1. Consider two countries, America and China. Suppose (only suppose) China manipulates its currency to keep it low, thereby making exports cheaper and imports expensive, benefiting its balance of payments and mercantile ambitions, harming America’s.

2. Now consider America alone, with two subpopulations: borrowers and savers. Suppose someone at the top manipulates T-bill prices, keeping them high (i.e. keeping interest rates low), benefiting the borrowers and harming the savers.

My question:

Why is 1. often considered reprehensible and unfair, while 2. is merely business as usual and unremarkable, even praiseworthy? Is there something fundamentally different about 1. when compared with 2.? Are bonds fundamentally different from currencies, stocks, real-estate, other assets?

Grading agencies (This is an A+ post)

Emanuel Derman
Jan 23, 2012 17:59 UTC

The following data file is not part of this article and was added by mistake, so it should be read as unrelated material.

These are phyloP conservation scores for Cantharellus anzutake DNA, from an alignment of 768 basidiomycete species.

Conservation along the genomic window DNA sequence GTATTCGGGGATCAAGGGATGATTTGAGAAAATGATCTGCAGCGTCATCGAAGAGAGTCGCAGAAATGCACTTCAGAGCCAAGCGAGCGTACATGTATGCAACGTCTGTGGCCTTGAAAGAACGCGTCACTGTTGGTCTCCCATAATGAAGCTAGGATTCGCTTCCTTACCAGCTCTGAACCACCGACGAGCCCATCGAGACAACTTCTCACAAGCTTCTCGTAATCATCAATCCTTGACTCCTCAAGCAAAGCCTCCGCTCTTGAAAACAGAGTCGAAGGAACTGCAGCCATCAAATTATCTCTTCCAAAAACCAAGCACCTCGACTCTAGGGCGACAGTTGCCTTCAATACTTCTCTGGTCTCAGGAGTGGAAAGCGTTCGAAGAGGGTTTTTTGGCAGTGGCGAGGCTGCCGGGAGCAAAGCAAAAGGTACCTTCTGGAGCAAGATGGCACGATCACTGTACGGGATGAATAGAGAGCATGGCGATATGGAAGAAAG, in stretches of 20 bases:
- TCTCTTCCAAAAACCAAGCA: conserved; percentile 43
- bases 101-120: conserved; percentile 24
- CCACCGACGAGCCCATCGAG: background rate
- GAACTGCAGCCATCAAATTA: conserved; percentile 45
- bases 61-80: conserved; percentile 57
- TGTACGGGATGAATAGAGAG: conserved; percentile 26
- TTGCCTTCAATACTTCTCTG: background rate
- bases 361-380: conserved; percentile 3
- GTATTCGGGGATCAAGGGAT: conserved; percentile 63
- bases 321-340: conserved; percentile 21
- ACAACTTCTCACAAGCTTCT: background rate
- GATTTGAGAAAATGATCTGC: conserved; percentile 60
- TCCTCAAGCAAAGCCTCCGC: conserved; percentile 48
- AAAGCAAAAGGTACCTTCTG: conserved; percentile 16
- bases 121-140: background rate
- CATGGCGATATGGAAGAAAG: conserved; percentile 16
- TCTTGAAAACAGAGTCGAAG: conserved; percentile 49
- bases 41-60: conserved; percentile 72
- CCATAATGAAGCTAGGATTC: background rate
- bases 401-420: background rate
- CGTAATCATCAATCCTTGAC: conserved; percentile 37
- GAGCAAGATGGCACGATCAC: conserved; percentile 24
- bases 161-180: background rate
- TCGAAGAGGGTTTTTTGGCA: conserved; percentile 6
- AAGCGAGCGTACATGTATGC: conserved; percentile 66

We’ve been in a bull market for Treasury Bonds since the late 1970s, and, as a student pointed out to me recently, and I think I can confirm, we’ve been in a bull market for academic grades too.

As long-term rates have compressed towards zero, so have grades compressed towards A and even A+.

In grad school, many universities consider anything below an A- the moral equivalent of an F, even though a B sounds like one note below an A, and expect students to understand that. It’s hard to figure out why this happened — I remember the start of it during the Vietnam war, when low grades might have annulled an academic deferment. But it’s also part of some general feel-good thing. And the subtle pressure of student grading of faculty, and faculty being judged on it.

Bad economic decisions have nonlinear effects

Emanuel Derman
Jan 17, 2012 20:13 UTC

I have been reading an interesting post by Mark Thoma on how the Fed can prevent the next financial crisis, inspired by the release of minutes of Fed meetings in 2006.

Professor Thoma makes the following good points:

The Fed’s errors can be placed into two broad categories, the failure to ask the right questions before the crisis, and the failure to act quickly and aggressively enough once the crisis began. The first problem had a lot to do with economists’ undue faith in their own models and abilities – the financial meltdown problem had been solved so no need to worry about that – while the second problem is at least partly due to the way in which the public interest is represented on the Fed.